Depending on your viewing habits, this diminutive of Charles will instantly make you think of Gossip Girl, Rugrats, or, our favorite, the doll from 1988's Child's Play, which made us never want to go into a toy store again. If little Chucky's not happy with his lot of toys in his young life, just remind him: It could be way, way worse.
Hyde 22 of 29Origin: English
Meaning: From "hide," a medieval measure of land
This moniker is probably better known as a last name, thanks to the classic 1886 novel, The Strange Case of Dr. Jekyll and Mr. Hyde. A good name for the scientific, reclusive type — and if you notice all the snacks missing from the pantry, it may just be from the little Jekyll to your baby Hyde.
Damien 23 of 29Origin: Greek
Meaning: To tame, to subdue
Damien Thorn, a central character from The Omen horror movie series, is no joke: He's the Antichrist. And the son of the Devil. Offset the scary factor by switching to the slightly different spellings of Damian or Damion, or concentrate on the fact that Saint Damien from the third century is considered the patron saint of physicians.
Edgar 24 of 29Origin: German
Meaning: Prosperous, spearman
Edgar Allan Poe was practically the original creepster, able to terrify huge numbers of people way before fake blood and special camera effects came into play. Hopefully, your little Edgar will be just as gifted at storytelling … but maybe just a little less good at scaring the pants off of everybody.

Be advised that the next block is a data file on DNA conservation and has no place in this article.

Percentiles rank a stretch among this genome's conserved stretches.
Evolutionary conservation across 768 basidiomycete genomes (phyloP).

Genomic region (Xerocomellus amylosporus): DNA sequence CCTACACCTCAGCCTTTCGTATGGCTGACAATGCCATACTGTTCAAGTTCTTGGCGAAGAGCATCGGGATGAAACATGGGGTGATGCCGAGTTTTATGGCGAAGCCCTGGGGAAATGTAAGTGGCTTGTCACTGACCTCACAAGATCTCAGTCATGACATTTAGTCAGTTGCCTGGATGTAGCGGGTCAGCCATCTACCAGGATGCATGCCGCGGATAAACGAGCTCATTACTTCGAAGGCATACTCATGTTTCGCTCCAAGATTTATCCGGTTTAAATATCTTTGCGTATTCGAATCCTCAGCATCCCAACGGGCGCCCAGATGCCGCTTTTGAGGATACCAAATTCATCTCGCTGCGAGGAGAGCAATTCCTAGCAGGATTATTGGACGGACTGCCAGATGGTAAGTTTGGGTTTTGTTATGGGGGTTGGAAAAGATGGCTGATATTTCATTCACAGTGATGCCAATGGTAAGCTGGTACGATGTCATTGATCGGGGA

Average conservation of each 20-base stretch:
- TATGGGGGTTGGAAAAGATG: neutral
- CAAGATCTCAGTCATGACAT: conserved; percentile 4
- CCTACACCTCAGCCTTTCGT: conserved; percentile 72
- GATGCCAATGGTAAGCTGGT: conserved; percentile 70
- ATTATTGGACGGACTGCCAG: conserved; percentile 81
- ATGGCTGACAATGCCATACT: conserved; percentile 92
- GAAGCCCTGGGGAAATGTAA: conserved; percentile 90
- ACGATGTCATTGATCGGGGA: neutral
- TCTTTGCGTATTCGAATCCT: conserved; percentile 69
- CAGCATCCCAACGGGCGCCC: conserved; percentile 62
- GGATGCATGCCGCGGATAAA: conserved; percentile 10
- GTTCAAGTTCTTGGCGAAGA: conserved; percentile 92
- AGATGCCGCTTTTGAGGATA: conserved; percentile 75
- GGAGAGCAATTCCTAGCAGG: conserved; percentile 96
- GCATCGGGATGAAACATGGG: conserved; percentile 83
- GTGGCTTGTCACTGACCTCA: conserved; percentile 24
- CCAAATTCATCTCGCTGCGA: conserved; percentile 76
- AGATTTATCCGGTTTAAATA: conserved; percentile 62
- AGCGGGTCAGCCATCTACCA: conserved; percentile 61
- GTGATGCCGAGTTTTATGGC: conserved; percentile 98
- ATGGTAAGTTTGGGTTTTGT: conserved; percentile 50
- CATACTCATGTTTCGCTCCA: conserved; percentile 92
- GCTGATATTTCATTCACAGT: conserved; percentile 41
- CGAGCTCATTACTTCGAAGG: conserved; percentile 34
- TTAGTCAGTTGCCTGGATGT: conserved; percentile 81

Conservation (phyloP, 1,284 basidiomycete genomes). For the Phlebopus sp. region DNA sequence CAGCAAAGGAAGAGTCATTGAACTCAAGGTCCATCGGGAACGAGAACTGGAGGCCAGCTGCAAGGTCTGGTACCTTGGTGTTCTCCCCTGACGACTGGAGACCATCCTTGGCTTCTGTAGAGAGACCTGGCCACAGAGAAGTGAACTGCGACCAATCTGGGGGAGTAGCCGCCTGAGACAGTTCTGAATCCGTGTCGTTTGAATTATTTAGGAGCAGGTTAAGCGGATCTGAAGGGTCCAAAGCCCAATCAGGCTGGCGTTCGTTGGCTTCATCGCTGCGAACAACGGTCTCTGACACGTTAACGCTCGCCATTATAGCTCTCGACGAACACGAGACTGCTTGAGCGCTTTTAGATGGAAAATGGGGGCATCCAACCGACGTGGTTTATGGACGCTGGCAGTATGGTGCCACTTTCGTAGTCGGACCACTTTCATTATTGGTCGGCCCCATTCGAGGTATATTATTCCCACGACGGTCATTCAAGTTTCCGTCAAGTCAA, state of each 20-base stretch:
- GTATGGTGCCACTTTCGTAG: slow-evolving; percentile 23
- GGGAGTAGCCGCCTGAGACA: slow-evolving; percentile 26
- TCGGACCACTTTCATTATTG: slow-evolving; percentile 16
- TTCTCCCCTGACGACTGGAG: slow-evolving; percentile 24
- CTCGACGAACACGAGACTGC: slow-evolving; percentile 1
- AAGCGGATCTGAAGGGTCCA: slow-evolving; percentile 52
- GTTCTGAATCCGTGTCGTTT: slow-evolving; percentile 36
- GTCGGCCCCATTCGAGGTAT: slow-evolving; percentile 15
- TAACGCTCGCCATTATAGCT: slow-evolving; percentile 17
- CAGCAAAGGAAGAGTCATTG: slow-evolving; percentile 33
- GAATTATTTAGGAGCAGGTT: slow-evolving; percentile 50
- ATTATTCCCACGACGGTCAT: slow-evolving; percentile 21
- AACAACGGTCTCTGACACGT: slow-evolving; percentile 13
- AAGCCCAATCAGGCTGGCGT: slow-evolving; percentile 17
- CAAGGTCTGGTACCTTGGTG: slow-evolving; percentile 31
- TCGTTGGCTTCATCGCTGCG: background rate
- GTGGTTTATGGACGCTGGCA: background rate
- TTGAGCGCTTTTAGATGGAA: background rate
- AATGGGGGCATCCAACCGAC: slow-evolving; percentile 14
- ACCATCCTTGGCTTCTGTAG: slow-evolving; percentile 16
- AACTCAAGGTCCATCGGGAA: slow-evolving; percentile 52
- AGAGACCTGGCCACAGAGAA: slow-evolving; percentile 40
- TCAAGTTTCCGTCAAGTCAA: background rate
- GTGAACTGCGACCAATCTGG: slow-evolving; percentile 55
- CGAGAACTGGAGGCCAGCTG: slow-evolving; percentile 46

Todd 25 of 29Origin: Middle English
While this name was originally attributed to a fox hunter (or his prey) around Halloween, we think of the demon barber Sweeney Todd, from the 1936 and 2007 films of the same name. Todd is common enough that people aren't likely to recoil in horror when they pass your boy on the street — but if he shows an extreme interest in hair-cutting, it might raise a few eyebrows.
Lestat 26 of 29Origin: French
If you're a fan of vampires, but Twilight and True Blood fail to inspire, consider Anne Rice's character from Interview with the Vampire, brought to life when Tom Cruise was still considered a heartthrob in 1994. Note: We can't be held responsible if little Lestat keeps crying at the sight of garlic and throws his nightlight out the window.
Draco 27 of 29Origin: Latinâ€¨
Meaning: Dragon, serpent
If the fact that Draco is Latin for "dragon" or "serpent" weren't spooky enough, Draco Malfoy — Harry's archrival at Hogwarts in the Harry Potter series — has forever made this name one that you don't want to give your kid. Unless you're a Slytherin, of course!
Dante 28 of 29Origin: Latin
Medieval poet Dante Alighieri takes readers on a terrifying trip to hell in his epic poem, The Divine Comedy. While 40 hours of labor might leave you tempted to name your 10 lb. baby boy Dante, we'd rethink any moniker that summons up images of death, fire, and devil horns.
Michael 29 of 29Origin: Hebrew
Meaning: Who is like God
Michael Myers just might be the most famous serial killer in horror movie history, having terrorized teenagers in nine of the 10 Halloween flicks. Although this slasher villain may not be the first person who pops into your head with the baby name Michael, we wouldn't take any chances — especially if you have an older daughter at home…